Naïve Justice in the Ancient Greek Novel

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Bruce D. MacQueen


This article discusses three trial scenes from three different ancient Greek novels (by Chariton, Achilles Tatius, and Longus), in which naïve justice seems to be deliberately subverted. The titular concept of “naïve justice” is defined here in terms borrowed from Aristotle’s Poetics, where the term “double resolution” is used, disparagingly, of plots in which the good characters are all rewarded and the bad characters all punished. The argument is made that the trial scenes under discussion should raise doubts in the reader’s mind as to which of the parties is truly guilty, and which is truly innocent. This can be seen as a reflection of unexpectedly mature ethical sensibilities on the part of these often-underestimated writers, who seem to have grasped that the “double resolution” may make the reader feel good, but has little to do with the real world.


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MacQueen, B. D. (2016). Naïve Justice in the Ancient Greek Novel. ETHICS IN PROGRESS, 7(2), 14-30.
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Author Biography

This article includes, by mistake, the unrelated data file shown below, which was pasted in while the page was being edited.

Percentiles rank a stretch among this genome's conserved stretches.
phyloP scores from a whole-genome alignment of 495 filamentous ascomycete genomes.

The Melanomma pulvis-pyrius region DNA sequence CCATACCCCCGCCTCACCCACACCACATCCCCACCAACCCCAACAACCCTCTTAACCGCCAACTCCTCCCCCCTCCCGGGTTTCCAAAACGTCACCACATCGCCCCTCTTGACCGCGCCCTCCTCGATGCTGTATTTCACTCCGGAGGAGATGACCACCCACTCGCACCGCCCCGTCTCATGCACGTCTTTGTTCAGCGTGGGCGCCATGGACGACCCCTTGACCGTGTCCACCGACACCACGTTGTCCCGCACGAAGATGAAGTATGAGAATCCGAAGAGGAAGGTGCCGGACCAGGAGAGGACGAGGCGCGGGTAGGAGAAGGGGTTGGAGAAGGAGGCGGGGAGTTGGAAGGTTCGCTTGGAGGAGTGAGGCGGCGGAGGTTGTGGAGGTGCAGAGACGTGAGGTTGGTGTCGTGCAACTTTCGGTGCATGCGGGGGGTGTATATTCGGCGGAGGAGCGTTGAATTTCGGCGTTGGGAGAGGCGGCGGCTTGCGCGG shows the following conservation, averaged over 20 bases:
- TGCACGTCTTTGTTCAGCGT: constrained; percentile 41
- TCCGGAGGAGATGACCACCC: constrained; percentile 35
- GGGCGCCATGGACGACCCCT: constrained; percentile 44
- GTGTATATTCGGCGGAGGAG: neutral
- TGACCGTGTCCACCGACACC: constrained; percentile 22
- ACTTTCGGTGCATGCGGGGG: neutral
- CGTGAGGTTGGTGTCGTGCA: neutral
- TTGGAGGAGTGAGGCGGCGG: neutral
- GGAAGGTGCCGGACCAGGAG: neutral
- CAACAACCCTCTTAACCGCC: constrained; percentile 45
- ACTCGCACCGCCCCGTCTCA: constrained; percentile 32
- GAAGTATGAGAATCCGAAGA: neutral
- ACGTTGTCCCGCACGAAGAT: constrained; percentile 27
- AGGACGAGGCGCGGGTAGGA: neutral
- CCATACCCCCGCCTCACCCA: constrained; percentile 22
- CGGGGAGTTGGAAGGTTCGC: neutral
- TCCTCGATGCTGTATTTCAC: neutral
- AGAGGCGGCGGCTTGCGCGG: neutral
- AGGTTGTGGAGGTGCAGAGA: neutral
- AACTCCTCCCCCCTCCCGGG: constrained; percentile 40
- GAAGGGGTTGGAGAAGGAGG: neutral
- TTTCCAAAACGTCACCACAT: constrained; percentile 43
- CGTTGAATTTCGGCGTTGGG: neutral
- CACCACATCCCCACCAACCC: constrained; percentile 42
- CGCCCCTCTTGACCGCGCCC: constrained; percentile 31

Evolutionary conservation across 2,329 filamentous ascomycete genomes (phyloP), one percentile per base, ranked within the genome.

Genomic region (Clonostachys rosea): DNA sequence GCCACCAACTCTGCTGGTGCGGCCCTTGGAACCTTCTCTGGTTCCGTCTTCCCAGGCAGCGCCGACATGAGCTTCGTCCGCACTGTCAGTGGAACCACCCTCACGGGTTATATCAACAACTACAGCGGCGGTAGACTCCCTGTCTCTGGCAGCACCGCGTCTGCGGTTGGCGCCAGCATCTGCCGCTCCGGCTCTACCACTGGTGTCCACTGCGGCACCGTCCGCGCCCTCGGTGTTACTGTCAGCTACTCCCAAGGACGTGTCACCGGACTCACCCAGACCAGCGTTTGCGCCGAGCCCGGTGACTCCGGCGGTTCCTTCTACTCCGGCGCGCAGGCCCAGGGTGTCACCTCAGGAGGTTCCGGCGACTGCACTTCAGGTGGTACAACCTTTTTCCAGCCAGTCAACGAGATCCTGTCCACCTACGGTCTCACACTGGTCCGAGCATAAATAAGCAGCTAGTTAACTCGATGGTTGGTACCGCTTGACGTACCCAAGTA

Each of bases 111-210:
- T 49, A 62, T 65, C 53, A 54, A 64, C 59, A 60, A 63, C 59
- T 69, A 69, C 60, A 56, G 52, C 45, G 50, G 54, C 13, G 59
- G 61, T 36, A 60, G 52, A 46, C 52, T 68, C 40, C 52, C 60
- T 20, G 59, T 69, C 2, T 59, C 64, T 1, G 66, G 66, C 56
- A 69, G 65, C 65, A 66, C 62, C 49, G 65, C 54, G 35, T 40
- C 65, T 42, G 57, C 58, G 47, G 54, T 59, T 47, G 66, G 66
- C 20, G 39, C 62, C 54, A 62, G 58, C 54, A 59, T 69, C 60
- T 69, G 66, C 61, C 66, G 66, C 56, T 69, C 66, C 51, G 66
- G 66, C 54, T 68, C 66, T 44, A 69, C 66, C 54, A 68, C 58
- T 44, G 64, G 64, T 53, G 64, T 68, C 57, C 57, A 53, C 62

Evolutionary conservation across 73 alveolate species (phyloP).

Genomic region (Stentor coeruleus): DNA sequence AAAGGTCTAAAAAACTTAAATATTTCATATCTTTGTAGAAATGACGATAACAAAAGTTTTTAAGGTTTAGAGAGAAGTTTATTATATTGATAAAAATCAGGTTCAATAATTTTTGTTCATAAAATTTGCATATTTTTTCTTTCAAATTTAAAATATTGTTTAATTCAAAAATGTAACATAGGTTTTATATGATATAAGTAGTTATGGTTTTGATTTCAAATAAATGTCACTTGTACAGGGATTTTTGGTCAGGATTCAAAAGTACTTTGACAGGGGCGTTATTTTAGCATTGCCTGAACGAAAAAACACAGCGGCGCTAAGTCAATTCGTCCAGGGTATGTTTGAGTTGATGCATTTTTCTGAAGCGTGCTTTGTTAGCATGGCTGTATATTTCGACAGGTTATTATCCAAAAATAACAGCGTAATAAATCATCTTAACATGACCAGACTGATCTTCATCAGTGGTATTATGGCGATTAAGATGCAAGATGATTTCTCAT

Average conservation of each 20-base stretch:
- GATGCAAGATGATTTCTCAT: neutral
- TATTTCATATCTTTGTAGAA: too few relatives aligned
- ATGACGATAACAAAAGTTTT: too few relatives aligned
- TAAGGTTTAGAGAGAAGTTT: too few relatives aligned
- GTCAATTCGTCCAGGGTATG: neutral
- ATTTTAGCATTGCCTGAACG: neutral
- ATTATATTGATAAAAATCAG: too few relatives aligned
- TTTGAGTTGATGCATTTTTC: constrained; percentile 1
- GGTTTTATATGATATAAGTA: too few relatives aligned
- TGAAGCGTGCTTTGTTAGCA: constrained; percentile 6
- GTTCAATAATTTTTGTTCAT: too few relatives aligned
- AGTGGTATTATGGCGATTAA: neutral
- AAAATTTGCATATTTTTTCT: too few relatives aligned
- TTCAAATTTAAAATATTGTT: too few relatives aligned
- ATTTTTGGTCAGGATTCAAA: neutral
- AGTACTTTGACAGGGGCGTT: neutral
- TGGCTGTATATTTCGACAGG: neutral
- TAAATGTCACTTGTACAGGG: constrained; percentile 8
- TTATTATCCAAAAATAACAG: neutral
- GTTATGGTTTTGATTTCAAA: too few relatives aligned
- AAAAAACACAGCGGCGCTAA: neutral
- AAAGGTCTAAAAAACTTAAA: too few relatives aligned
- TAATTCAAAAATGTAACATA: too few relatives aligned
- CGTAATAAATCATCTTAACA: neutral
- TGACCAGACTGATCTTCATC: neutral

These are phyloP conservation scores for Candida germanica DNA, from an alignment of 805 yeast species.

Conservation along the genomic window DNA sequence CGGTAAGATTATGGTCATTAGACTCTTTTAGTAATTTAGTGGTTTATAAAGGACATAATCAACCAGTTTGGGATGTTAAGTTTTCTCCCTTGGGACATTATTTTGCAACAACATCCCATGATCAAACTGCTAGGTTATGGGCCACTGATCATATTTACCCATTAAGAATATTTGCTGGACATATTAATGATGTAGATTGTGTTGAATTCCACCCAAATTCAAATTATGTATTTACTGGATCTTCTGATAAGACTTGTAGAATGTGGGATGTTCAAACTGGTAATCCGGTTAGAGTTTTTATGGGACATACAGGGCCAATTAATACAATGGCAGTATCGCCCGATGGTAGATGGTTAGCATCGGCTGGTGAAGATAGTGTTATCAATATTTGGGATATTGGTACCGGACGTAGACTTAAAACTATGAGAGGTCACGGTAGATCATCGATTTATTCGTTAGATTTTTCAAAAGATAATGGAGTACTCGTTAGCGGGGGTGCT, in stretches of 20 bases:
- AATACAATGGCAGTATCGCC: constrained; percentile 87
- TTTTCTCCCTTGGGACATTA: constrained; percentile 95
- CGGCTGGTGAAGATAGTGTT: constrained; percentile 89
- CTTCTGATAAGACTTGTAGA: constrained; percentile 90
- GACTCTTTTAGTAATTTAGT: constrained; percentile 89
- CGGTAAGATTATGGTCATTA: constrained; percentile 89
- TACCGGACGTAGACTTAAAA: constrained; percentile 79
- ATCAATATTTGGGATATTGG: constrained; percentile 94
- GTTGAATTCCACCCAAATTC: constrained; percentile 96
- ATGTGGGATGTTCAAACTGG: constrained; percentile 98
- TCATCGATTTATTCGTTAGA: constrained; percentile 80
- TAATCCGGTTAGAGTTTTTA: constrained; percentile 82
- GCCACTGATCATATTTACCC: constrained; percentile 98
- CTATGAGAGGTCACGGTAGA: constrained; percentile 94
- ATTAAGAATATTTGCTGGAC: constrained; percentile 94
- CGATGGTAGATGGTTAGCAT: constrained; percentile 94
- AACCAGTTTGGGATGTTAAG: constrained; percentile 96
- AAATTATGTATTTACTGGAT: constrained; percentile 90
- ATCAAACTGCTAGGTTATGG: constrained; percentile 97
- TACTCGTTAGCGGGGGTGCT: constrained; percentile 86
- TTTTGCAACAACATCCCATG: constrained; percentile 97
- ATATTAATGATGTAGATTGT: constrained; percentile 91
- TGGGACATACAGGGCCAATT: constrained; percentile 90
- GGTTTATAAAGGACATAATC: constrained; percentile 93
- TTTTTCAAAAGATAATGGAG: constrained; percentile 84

Bruce D. MacQueen, University of Tulsa

PhD in Classics, Visiting Associate Professor at the Henry Kendall College of Arts & Sciences, University of Tulsa; author of Myth, Rhetoric, and Fiction: A Reading of Longus's Daphnis and Chloe, Univ. of Nebraska Press 1991. MacQueen has taught at Wake Forest University, Purdue University, Harvard University (as a visiting researcher), and the University of Dallas. He also spent 20 years in Poland, e.g. at the University of Silesia and the Medical Academy of Bydgoszcz, where he founded the first Polish Department of Neurolinguistics, before returning to his native country to teach at the University of Tulsa. His research interests include both ancient languages and modern neurolinguistics.


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